Read on to find out the industries with the most telecommuters.
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- Work at home: 1.7% (2.5% of all work at home employees)
As the sector that transports passengers and cargo, some transportation and warehousing industry jobs include airline pilots, bus drivers, railroad conductors, sailors, marine oilers, and truck and tractor-trailer drivers. Rather than check into an office every morning, telecommuters in this industry begin their workday where they are departing from. When searched on employment marketplace ZipRecruiter, some remote positions for this industry include roadside assistance agent, truck dispatcher, and freight broker agent.
- Work at home: 1.7% (6.7% of all work at home employees)
Executive outplacement firm Challenger, Gray, and Christmas Inc. detailed precisely what a remote retail trade job looked like, reporting that it mostly entails answering customer questions via live chat, email, or phone. At-home retail jobs are on the rise based on more e-commerce sales and fewer in-store transactions, according to the firm. “It's a positive indicator that retailers are not just cutting in-store workers, but are also adding these remote customer service associates,” Andrew Challenger, the firm's vice president, said.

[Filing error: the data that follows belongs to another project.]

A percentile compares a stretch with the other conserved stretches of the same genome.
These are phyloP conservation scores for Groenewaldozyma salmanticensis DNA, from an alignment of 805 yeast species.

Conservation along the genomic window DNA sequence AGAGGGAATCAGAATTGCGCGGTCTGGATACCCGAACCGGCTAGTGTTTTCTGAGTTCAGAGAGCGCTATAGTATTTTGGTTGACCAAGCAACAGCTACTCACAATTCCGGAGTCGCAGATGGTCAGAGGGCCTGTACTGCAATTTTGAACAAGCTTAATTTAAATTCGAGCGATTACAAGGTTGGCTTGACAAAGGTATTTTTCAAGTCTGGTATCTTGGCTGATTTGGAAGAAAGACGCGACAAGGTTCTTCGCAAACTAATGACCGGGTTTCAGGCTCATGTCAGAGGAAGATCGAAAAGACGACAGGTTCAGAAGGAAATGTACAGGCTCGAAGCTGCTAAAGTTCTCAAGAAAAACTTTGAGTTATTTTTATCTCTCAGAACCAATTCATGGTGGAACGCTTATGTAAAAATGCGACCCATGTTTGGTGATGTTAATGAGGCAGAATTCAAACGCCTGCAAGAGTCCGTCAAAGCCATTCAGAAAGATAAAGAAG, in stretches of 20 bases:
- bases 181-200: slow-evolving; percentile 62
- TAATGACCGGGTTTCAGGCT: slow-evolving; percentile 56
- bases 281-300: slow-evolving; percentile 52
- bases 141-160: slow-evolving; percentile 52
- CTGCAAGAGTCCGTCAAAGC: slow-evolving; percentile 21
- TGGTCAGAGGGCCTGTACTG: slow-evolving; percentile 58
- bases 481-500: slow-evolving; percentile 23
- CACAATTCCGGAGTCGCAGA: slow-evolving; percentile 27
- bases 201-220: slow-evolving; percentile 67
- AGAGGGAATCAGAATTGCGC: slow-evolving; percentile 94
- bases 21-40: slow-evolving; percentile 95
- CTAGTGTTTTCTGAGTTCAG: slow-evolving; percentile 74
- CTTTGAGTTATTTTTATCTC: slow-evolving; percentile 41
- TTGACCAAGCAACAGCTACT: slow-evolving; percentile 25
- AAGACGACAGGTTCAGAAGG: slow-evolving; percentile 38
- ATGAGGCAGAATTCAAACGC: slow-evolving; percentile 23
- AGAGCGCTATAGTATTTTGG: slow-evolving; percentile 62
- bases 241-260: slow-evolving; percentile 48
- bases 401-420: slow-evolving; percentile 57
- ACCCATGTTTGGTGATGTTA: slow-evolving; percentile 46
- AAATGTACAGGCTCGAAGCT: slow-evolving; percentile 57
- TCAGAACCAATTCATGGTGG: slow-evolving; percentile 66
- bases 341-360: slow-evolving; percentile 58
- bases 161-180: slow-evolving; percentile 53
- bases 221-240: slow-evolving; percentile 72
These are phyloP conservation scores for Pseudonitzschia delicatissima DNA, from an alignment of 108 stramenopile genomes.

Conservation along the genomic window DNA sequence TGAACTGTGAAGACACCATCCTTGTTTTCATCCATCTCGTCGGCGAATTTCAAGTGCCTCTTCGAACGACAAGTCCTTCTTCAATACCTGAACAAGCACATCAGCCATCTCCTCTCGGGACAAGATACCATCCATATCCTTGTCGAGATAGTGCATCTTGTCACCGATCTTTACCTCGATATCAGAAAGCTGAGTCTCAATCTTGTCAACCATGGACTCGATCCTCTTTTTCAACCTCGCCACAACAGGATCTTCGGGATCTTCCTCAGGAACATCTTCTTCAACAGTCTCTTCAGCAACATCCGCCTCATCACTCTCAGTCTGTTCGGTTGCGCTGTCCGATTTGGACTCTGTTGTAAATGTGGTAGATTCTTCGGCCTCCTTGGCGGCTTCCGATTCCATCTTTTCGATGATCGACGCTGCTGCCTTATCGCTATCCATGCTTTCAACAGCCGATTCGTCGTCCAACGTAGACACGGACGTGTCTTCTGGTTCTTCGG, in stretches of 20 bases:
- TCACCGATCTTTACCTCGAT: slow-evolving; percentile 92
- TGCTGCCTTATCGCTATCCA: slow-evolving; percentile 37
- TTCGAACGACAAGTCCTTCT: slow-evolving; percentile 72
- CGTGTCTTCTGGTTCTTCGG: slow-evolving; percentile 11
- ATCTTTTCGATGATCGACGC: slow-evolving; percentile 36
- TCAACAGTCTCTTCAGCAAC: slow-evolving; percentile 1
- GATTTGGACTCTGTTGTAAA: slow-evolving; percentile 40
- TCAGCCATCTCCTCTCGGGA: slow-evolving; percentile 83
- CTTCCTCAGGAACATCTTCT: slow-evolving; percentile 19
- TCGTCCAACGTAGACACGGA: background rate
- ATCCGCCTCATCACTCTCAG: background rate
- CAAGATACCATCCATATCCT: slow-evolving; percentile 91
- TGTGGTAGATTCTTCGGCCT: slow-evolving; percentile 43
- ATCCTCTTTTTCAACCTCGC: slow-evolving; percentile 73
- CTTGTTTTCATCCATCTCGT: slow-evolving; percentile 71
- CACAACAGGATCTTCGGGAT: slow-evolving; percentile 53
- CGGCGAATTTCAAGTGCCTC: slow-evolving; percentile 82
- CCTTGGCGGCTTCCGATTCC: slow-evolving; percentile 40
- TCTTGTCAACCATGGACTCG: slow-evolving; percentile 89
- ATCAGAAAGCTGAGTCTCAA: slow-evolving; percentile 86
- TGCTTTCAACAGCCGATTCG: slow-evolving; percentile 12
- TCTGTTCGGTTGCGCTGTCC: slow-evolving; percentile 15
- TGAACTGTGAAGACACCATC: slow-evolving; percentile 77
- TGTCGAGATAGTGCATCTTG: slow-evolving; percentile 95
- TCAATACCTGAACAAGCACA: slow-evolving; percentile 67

- Work at home: 1.8% (3.3% of all work at home employees)
An architect is an excellent example of a remote construction position. Designing blueprints and sketching construction specifications can be drawn from the privacy of an in-home office. Other examples of remote jobs in the industry include insurance appraiser, risk control specialist, defect claims consultant, or project manager. Supervising daily activities, balancing costs, and keeping time and scope constraints can all be done off-site by project managers in the field of construction.
- Work at home: 2% (1.4% of all work at home employees)
A 2017 Business Insider report detailed 21 high-paying and mostly remote vocations, many of which fall under the arts, entertainment, and recreation industries. Some of the off-site jobs tackled on self-made schedules include writer, editor, musician, actor, photographer, web designer, and software developer. Since many of these jobs are independent vocations done on a freelance schedule, they don't need to be performed on-site.